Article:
The expansion of human activities into space has seen a dramatic increase over the past few decades. From satellite-based communication systems to deep-space exploration missions, the role of technology in outer space has become more pervasive than ever. One of the significant challenges that electronic systems face in the space environment is radiation. Space radiation, primarily composed of protons, electrons, and high-energy ions, can adversely affect electronic components, leading to malfunctions or complete system failure. To mitigate these risks, the development and deployment of radiation-hardened and radiation-tolerant chips have become indispensable. These specialized semiconductor devices play an important role in ensuring the reliability and longevity of space missions, and by extension, contribute to the growing space economy.Read More Radiation-Hardened and Radiation-Tolerant Chips: Pillars of the Space Economy
The report highlights the increasing commercialization and privatization of the Indian space sector.Read More Report: Space India 2.0: Commerce, Policy, Security, and Governance Perspectives (ORF 2017)
The report highlights the growth and potential of the Indian space ecosystem. The document was developed by the Indian Space Association (ISpA) in collaboration with EY, and covers the outlook of the space economy in India and its potential to accelerate the socio-economic development of the country. It includes the global space economy and its growth drivers, as well as India’s entire lifecycle of the space economy, including manufacturing, ground and launch segment, startups, and end-user services. The report also provides regulatory landscape and inputs from industry to propel growth in the Indian space industry.Read More Report: Developing the Space Ecosystem in India: Focusing on Inclusive Growth (ISpA 2022)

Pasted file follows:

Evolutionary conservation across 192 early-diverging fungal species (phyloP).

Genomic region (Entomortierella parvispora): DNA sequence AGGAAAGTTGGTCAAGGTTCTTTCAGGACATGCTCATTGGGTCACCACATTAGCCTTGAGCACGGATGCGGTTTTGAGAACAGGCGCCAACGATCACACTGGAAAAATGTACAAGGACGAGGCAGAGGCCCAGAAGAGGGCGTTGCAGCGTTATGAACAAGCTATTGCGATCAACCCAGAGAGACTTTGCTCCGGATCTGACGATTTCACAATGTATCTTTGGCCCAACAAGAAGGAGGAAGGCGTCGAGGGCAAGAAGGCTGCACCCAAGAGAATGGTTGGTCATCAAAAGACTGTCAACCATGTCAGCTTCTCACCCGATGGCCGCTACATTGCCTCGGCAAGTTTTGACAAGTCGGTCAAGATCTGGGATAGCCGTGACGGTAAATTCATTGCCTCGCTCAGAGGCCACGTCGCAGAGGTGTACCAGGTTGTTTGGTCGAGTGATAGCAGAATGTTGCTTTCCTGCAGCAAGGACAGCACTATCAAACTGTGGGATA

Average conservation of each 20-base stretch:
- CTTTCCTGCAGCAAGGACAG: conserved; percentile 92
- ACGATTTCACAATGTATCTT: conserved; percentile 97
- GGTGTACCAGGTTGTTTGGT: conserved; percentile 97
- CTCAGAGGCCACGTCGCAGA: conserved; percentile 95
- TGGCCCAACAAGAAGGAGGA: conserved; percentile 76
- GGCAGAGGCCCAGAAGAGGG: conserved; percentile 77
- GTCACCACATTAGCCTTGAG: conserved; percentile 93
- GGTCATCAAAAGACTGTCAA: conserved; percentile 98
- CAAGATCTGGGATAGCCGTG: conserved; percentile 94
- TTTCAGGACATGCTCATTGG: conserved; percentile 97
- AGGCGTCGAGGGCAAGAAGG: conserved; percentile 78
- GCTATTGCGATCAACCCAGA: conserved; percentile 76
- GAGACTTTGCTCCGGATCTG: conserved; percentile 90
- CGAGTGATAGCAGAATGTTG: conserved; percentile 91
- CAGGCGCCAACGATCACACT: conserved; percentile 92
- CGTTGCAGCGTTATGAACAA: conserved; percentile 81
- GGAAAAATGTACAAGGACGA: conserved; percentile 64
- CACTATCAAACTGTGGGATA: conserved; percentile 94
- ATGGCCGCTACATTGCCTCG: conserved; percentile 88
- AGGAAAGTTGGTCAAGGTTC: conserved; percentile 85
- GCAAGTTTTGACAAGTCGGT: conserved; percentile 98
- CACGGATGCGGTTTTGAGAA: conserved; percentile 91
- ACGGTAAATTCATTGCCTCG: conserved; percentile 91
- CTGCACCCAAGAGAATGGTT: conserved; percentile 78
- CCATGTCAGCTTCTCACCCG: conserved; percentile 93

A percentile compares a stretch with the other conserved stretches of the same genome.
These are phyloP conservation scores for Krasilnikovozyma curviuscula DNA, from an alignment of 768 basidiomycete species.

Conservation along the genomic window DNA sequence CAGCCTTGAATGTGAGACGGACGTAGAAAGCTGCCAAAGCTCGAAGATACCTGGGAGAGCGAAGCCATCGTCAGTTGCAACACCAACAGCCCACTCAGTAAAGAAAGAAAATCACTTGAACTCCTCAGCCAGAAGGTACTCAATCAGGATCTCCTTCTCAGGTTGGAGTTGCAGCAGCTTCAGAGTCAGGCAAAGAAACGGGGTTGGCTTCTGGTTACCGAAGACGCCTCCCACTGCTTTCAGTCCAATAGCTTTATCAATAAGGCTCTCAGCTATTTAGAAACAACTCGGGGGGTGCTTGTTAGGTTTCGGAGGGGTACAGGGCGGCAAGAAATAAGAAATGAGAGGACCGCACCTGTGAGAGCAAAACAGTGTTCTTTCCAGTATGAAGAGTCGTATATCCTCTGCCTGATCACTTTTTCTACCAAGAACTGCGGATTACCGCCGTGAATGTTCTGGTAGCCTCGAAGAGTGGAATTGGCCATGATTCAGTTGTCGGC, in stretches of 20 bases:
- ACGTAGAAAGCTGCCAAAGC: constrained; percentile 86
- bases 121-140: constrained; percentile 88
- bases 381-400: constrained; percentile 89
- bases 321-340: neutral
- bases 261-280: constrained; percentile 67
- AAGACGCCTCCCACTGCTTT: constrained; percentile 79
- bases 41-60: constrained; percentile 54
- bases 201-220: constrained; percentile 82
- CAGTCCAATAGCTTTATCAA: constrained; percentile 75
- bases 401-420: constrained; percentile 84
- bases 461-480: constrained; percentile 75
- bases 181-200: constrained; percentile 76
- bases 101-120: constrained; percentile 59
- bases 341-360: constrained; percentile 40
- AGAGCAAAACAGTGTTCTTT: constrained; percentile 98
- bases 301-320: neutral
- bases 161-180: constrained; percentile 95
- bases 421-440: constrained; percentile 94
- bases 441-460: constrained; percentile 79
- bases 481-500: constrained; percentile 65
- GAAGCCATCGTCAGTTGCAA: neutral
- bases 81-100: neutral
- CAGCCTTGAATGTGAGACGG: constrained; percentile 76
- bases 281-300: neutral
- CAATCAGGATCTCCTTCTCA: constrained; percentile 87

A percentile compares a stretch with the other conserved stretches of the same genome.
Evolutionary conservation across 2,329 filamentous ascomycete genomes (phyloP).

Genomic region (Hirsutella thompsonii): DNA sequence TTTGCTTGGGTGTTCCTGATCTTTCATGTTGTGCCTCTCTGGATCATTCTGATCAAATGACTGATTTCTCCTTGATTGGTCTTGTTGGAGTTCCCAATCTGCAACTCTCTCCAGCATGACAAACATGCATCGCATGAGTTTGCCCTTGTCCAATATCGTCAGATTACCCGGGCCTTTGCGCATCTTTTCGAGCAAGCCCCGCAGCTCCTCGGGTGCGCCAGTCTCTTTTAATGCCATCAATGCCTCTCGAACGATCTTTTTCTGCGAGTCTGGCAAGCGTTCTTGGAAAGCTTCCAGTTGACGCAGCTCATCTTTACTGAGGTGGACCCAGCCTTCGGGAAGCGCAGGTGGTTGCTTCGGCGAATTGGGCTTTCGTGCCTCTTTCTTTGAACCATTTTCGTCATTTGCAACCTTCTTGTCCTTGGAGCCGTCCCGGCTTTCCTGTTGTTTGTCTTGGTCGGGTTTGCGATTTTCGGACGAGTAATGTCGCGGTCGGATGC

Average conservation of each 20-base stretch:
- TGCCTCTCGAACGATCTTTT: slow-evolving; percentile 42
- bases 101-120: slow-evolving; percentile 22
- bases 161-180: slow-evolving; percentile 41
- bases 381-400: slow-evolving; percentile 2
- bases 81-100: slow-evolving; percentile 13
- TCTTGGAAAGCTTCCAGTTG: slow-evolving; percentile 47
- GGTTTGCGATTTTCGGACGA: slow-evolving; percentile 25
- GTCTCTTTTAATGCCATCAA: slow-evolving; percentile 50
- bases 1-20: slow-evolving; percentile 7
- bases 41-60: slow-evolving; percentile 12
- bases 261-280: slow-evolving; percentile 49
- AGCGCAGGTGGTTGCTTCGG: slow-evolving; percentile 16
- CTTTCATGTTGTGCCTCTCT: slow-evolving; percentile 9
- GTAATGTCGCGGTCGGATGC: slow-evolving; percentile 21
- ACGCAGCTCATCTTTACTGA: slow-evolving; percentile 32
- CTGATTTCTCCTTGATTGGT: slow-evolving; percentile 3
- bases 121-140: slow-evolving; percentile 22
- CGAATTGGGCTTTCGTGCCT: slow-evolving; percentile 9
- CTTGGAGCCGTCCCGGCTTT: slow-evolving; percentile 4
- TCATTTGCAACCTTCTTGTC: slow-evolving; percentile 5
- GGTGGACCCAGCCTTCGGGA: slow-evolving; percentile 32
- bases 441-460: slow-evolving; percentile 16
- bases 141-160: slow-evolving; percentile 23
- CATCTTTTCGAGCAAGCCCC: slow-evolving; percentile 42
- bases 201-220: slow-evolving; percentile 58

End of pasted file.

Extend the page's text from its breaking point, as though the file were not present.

Very Low Earth Orbit (VLEO) refers to the region of Earth’s orbit located at altitudes roughly ranging from 160 to 200 kilometers above the Earth’s surface. Orbits in this range are situated below Low Earth Orbit (LEO), which typically extends up to about 2,000 kilometers. VLEO is characterized by high atmospheric drag due to the remnants of Earth’s atmosphere at these altitudes. Satellites and other objects in VLEO must contend with significant resistance, which generally requires additional fuel for station-keeping maneuvers to maintain orbit.Read More What is Very Low Earth Orbit and its Relevance to the Space Economy?
In Situ Resource Utilization (ISRU) refers to the practice of extracting and processing raw materials from an extraterrestrial environment, such as the Moon, Mars, or asteroids, to create usable products. The term “in situ” is Latin for “in place,” highlighting that these resources are used in the location where they are found, rather than being transported from Earth. The concept encompasses a range of activities, from mining minerals and extracting water from lunar or Martian soil, to producing fuel, air, and building materials for use in space missions or colonies.Read More What is In-Situ Resource Utilization and its Relevance to the Space Economy?